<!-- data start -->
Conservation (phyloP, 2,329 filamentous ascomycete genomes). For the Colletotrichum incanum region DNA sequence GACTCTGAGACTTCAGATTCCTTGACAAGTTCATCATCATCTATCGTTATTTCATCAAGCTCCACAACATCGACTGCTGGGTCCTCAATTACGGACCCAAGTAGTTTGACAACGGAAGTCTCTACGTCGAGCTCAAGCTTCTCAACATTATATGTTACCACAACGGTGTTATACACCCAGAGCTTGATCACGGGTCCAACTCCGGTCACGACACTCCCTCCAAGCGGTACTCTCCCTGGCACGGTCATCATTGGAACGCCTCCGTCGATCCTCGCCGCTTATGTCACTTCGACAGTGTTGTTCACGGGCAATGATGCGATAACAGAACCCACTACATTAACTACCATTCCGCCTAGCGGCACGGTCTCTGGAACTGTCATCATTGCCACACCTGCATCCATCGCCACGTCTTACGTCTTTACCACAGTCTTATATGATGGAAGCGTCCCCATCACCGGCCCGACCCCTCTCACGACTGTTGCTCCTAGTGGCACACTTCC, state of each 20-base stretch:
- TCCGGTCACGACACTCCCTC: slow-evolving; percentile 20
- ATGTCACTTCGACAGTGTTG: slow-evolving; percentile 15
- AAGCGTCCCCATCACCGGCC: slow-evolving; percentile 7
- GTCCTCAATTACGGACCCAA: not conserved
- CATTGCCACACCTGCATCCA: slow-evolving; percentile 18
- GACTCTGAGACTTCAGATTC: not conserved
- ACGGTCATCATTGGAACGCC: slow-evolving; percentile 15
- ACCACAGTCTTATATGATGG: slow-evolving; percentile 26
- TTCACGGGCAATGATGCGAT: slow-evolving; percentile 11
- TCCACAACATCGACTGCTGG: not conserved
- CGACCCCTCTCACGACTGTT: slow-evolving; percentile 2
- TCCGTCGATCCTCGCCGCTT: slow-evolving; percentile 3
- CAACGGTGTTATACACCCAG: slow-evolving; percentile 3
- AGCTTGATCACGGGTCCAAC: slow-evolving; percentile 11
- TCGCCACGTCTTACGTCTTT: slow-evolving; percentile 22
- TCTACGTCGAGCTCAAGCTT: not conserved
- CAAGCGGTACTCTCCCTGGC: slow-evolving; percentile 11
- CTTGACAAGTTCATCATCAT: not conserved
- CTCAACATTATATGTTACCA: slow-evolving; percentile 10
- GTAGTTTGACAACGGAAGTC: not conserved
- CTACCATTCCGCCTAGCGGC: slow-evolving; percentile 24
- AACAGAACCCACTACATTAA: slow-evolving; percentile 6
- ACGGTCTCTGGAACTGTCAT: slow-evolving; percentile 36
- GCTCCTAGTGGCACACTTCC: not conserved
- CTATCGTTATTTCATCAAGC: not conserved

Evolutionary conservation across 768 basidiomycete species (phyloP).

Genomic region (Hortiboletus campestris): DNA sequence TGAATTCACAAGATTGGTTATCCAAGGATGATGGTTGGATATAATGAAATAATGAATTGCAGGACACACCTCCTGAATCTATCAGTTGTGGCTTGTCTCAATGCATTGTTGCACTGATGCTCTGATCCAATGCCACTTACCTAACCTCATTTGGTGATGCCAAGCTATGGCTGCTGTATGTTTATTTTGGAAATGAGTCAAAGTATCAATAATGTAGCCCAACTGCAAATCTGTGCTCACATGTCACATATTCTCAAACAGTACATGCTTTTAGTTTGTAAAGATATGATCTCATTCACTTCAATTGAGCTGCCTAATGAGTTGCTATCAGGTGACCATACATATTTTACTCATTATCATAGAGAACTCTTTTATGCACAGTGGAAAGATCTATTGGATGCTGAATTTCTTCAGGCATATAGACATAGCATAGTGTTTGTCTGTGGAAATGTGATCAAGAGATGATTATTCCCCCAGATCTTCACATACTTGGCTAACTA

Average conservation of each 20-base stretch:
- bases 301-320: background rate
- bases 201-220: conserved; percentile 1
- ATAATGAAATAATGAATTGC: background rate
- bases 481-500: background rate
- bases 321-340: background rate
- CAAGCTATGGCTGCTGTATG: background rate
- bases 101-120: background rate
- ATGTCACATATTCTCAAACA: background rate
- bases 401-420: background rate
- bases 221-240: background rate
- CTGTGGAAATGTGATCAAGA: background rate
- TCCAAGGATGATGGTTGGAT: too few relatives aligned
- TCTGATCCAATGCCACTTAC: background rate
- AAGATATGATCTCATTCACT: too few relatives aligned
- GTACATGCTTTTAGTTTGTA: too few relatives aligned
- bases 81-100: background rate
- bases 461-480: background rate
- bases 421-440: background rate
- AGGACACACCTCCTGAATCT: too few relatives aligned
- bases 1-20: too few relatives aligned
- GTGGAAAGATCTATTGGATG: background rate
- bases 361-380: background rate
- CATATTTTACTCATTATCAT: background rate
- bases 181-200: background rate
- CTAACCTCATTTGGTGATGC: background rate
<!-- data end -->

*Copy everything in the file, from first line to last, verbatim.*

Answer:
Conservation (phyloP, 2,329 filamentous ascomycete genomes). For the Colletotrichum incanum region DNA sequence GACTCTGAGACTTCAGATTCCTTGACAAGTTCATCATCATCTATCGTTATTTCATCAAGCTCCACAACATCGACTGCTGGGTCCTCAATTACGGACCCAAGTAGTTTGACAACGGAAGTCTCTACGTCGAGCTCAAGCTTCTCAACATTATATGTTACCACAACGGTGTTATACACCCAGAGCTTGATCACGGGTCCAACTCCGGTCACGACACTCCCTCCAAGCGGTACTCTCCCTGGCACGGTCATCATTGGAACGCCTCCGTCGATCCTCGCCGCTTATGTCACTTCGACAGTGTTGTTCACGGGCAATGATGCGATAACAGAACCCACTACATTAACTACCATTCCGCCTAGCGGCACGGTCTCTGGAACTGTCATCATTGCCACACCTGCATCCATCGCCACGTCTTACGTCTTTACCACAGTCTTATATGATGGAAGCGTCCCCATCACCGGCCCGACCCCTCTCACGACTGTTGCTCCTAGTGGCACACTTCC, state of each 20-base stretch:
- TCCGGTCACGACACTCCCTC: slow-evolving; percentile 20
- ATGTCACTTCGACAGTGTTG: slow-evolving; percentile 15
- AAGCGTCCCCATCACCGGCC: slow-evolving; percentile 7
- GTCCTCAATTACGGACCCAA: not conserved
- CATTGCCACACCTGCATCCA: slow-evolving; percentile 18
- GACTCTGAGACTTCAGATTC: not conserved
- ACGGTCATCATTGGAACGCC: slow-evolving; percentile 15
- ACCACAGTCTTATATGATGG: slow-evolving; percentile 26
- TTCACGGGCAATGATGCGAT: slow-evolving; percentile 11
- TCCACAACATCGACTGCTGG: not conserved
- CGACCCCTCTCACGACTGTT: slow-evolving; percentile 2
- TCCGTCGATCCTCGCCGCTT: slow-evolving; percentile 3
- CAACGGTGTTATACACCCAG: slow-evolving; percentile 3
- AGCTTGATCACGGGTCCAAC: slow-evolving; percentile 11
- TCGCCACGTCTTACGTCTTT: slow-evolving; percentile 22
- TCTACGTCGAGCTCAAGCTT: not conserved
- CAAGCGGTACTCTCCCTGGC: slow-evolving; percentile 11
- CTTGACAAGTTCATCATCAT: not conserved
- CTCAACATTATATGTTACCA: slow-evolving; percentile 10
- GTAGTTTGACAACGGAAGTC: not conserved
- CTACCATTCCGCCTAGCGGC: slow-evolving; percentile 24
- AACAGAACCCACTACATTAA: slow-evolving; percentile 6
- ACGGTCTCTGGAACTGTCAT: slow-evolving; percentile 36
- GCTCCTAGTGGCACACTTCC: not conserved
- CTATCGTTATTTCATCAAGC: not conserved

Evolutionary conservation across 768 basidiomycete species (phyloP).

Genomic region (Hortiboletus campestris): DNA sequence TGAATTCACAAGATTGGTTATCCAAGGATGATGGTTGGATATAATGAAATAATGAATTGCAGGACACACCTCCTGAATCTATCAGTTGTGGCTTGTCTCAATGCATTGTTGCACTGATGCTCTGATCCAATGCCACTTACCTAACCTCATTTGGTGATGCCAAGCTATGGCTGCTGTATGTTTATTTTGGAAATGAGTCAAAGTATCAATAATGTAGCCCAACTGCAAATCTGTGCTCACATGTCACATATTCTCAAACAGTACATGCTTTTAGTTTGTAAAGATATGATCTCATTCACTTCAATTGAGCTGCCTAATGAGTTGCTATCAGGTGACCATACATATTTTACTCATTATCATAGAGAACTCTTTTATGCACAGTGGAAAGATCTATTGGATGCTGAATTTCTTCAGGCATATAGACATAGCATAGTGTTTGTCTGTGGAAATGTGATCAAGAGATGATTATTCCCCCAGATCTTCACATACTTGGCTAACTA

Average conservation of each 20-base stretch:
- bases 301-320: background rate
- bases 201-220: conserved; percentile 1
- ATAATGAAATAATGAATTGC: background rate
- bases 481-500: background rate
- bases 321-340: background rate
- CAAGCTATGGCTGCTGTATG: background rate
- bases 101-120: background rate
- ATGTCACATATTCTCAAACA: background rate
- bases 401-420: background rate
- bases 221-240: background rate
- CTGTGGAAATGTGATCAAGA: background rate
- TCCAAGGATGATGGTTGGAT: too few relatives aligned
- TCTGATCCAATGCCACTTAC: background rate
- AAGATATGATCTCATTCACT: too few relatives aligned
- GTACATGCTTTTAGTTTGTA: too few relatives aligned
- bases 81-100: background rate
- bases 461-480: background rate
- bases 421-440: background rate
- AGGACACACCTCCTGAATCT: too few relatives aligned
- bases 1-20: too few relatives aligned
- GTGGAAAGATCTATTGGATG: background rate
- bases 361-380: background rate
- CATATTTTACTCATTATCAT: background rate
- bases 181-200: background rate
- CTAACCTCATTTGGTGATGC: background rate